“I admire men and women who have developed the questing spirit, who are unafraid of new ideas as stepping stones to progress. We should, of course, respect the opinions of others, but we should also be unafraid to dissent – if we are informed. Thoughts and expressions compete in the marketplace of thought, and in that competition truth emerges triumphant. Only error fears freedom of expression. . . This free exchange of ideas is not to be deplored as long as men and women remain humble and teachable. Neither fear of consequence or any kind of coercion should ever be used to secure uniformity of thought in the church. People should express their problems and opinions and be unafraid to think without fear of ill consequences. . . . We must preserve the freedom of the mind in the church and resist all efforts to suppress it.”

Wednesday, January 8, 2014

The Danger and Damning Nature of Cheap Forgiveness

I believe strongly that “cheap forgiveness” is very much like “cheap grace” – and every bit as damaging.

By that, I mean that those who have not been hurt by someone specific have absolutely NO right to talk about having forgiven that person. Only those who have been wronged can forgive – and when someone who has not been wronged talks of having forgiven someone, it only serves to condemn the inability of those who were harmed to “forgive” as easily. What is misunderstood so often is that the one who thinks he has forgiven really hasn’t. Nothing has been done to him, personally, that requires forgiveness – so his forgiveness is a cheap counterfeit.

Someone could argue that every bad action harms lots of people to varying degrees – and I won’t argue against that. However, it’s patently obvious that all harm is not equal and, likewise, that all recovery is not equal. Thus, not all “forgiveness” is equal – since the deeper the damage, the harder the healing and the forgiveness.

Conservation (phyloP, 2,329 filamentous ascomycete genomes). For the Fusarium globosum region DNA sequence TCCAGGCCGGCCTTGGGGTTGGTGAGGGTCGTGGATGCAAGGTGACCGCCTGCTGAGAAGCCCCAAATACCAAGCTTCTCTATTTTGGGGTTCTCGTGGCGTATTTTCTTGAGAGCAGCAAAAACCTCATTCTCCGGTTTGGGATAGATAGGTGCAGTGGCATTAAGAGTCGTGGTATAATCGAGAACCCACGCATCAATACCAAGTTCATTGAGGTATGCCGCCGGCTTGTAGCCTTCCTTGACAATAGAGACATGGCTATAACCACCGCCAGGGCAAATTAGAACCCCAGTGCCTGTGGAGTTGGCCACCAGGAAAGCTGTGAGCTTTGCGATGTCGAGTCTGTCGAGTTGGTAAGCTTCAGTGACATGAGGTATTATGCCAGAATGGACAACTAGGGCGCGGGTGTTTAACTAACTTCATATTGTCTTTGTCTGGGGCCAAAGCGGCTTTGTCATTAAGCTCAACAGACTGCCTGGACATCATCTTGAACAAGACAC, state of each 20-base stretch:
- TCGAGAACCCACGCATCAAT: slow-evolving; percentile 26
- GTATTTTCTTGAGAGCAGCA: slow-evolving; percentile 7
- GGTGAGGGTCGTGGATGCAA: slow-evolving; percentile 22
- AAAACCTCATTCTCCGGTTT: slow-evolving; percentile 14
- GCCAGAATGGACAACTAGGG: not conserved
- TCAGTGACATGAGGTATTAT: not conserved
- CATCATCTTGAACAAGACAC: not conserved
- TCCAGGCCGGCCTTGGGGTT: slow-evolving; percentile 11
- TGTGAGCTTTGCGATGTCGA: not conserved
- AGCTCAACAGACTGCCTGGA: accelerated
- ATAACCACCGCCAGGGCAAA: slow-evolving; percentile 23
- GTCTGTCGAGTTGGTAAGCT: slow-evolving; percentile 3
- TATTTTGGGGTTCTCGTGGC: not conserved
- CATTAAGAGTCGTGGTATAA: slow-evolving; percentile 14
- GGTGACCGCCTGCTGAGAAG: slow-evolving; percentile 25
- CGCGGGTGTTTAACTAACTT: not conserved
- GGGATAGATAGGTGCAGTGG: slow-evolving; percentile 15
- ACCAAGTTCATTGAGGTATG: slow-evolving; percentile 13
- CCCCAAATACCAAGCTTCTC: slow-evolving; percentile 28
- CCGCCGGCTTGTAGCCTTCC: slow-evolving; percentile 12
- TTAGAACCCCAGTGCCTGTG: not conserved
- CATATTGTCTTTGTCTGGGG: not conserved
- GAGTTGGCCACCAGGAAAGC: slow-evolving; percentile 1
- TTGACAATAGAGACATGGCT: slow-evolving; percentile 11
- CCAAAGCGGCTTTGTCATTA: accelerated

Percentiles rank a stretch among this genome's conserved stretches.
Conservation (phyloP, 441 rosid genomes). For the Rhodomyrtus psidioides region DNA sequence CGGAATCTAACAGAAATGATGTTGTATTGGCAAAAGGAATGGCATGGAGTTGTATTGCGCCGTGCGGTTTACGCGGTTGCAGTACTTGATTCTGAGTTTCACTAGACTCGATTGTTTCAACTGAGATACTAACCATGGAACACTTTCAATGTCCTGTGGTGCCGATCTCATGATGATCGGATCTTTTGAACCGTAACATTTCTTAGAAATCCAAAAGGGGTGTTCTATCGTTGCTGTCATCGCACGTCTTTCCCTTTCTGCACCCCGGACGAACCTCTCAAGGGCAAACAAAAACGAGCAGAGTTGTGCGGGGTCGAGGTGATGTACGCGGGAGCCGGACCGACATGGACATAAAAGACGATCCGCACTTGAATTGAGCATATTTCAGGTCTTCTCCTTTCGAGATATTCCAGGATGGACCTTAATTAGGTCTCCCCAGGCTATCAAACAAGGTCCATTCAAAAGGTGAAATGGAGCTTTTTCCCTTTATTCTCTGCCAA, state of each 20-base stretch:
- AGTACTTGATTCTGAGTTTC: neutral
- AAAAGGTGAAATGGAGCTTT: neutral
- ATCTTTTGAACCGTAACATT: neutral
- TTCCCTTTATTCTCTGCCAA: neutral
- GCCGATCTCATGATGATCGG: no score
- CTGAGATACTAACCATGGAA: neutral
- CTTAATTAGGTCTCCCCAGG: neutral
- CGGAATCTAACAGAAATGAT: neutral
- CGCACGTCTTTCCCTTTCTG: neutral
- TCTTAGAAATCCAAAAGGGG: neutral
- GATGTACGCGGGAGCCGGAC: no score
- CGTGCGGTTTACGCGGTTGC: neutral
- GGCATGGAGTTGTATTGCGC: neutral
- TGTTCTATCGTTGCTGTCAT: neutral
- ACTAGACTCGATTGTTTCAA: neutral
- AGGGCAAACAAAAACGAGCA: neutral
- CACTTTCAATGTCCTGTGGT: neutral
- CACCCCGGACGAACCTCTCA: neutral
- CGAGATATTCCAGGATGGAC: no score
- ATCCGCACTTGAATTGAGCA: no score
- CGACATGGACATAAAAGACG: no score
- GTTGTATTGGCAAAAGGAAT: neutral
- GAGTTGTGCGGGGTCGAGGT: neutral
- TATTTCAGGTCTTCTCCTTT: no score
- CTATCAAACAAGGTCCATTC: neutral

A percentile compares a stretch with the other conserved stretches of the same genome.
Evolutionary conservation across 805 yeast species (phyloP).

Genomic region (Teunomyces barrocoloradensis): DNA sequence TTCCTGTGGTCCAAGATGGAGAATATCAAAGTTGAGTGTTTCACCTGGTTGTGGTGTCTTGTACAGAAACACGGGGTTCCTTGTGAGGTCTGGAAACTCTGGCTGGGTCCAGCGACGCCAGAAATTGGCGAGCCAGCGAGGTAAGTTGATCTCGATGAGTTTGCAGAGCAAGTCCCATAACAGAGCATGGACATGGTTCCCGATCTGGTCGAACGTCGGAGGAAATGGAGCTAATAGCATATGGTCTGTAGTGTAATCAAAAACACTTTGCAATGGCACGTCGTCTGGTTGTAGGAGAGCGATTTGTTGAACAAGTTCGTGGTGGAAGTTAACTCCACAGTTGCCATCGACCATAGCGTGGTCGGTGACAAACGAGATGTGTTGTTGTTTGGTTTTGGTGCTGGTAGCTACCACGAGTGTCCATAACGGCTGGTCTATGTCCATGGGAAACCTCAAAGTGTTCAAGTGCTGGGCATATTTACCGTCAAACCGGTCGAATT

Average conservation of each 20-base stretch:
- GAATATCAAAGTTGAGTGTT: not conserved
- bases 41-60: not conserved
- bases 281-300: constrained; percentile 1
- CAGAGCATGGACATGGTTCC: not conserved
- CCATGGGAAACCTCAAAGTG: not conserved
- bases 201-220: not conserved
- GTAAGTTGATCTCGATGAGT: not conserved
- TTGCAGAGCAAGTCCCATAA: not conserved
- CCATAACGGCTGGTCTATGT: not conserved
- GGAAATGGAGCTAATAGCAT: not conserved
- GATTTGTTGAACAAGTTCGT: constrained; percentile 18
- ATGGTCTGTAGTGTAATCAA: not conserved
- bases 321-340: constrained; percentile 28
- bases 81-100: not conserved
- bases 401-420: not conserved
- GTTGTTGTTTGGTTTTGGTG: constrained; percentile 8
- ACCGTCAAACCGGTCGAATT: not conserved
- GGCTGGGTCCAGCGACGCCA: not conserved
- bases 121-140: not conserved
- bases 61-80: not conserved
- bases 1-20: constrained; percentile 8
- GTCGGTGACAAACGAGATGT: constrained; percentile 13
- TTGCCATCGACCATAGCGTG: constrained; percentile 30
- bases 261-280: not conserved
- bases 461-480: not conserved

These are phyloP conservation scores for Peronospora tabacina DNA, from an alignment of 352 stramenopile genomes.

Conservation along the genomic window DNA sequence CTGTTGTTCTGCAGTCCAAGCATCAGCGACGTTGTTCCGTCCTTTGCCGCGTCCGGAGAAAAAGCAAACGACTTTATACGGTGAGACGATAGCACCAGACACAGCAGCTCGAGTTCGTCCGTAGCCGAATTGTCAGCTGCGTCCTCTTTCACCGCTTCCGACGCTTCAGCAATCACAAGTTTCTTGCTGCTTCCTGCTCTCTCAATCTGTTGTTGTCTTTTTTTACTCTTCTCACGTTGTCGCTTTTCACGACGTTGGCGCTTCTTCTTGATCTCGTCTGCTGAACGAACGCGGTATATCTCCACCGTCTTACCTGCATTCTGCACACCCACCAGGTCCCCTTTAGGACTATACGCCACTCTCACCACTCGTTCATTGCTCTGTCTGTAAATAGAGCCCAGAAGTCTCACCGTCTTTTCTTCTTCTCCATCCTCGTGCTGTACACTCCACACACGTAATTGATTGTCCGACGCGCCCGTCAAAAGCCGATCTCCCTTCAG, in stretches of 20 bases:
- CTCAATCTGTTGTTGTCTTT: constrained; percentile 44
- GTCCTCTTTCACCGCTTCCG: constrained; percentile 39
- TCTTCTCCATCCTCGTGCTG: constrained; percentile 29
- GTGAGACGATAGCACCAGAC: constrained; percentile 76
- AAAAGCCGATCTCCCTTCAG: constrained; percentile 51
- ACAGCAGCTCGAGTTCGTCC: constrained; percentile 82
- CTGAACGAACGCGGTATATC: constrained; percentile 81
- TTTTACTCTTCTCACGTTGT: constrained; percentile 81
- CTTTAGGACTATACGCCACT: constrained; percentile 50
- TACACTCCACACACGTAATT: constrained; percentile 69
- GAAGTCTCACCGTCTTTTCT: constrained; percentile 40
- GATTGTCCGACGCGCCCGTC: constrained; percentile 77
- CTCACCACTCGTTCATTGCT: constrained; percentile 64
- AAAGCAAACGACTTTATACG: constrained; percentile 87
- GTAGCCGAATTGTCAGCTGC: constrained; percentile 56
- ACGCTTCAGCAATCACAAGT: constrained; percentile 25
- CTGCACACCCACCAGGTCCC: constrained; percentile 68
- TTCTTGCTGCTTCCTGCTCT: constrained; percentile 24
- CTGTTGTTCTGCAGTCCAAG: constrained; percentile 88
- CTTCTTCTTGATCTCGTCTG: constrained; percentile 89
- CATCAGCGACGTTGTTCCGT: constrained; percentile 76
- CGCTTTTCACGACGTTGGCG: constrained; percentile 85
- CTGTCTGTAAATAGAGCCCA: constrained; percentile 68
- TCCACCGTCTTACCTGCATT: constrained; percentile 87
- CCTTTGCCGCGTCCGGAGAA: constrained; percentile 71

If I could teach one thing to those who are harmed only tangentially, moderately shallowly or not at all it would be the realization that those who seem to be unable to forgive cannot, and I mean absolutely cannot, be judged by we who can’t see their hearts and their wounds perfectly. It is the concept that forgiveness of deep wounds that takes a lifetime means more in the grand scheme of things than forgiveness of paper cuts that take an hour. Jesus is the ultimate example not because of the quickness of his forgiveness but because of the depth of the pain and the wounds he forgave – and it interesting to ponder the source of that pain. Yes, he suffered for us – but it is just as real to say that the pain was inflicted BY his Father as it is to say it was inflicted because of us.

Thus, in a very real and very powerful way, he forgave his Father for asking him to become our scapegoat – for placing him in the position to suffer so greatly – to cast him out in a way that is very similar in practical terms to what Janusz’s wife did to him in the 1954 book "The Long Walk" by Slavomir Rawicz. (The book is written as non-fiction, but it might be creative non-fiction - or historical non-fiction, depending on the term used"The Way Back" is a film adaptation of this memoir.  Reactions to the movie vary widely.)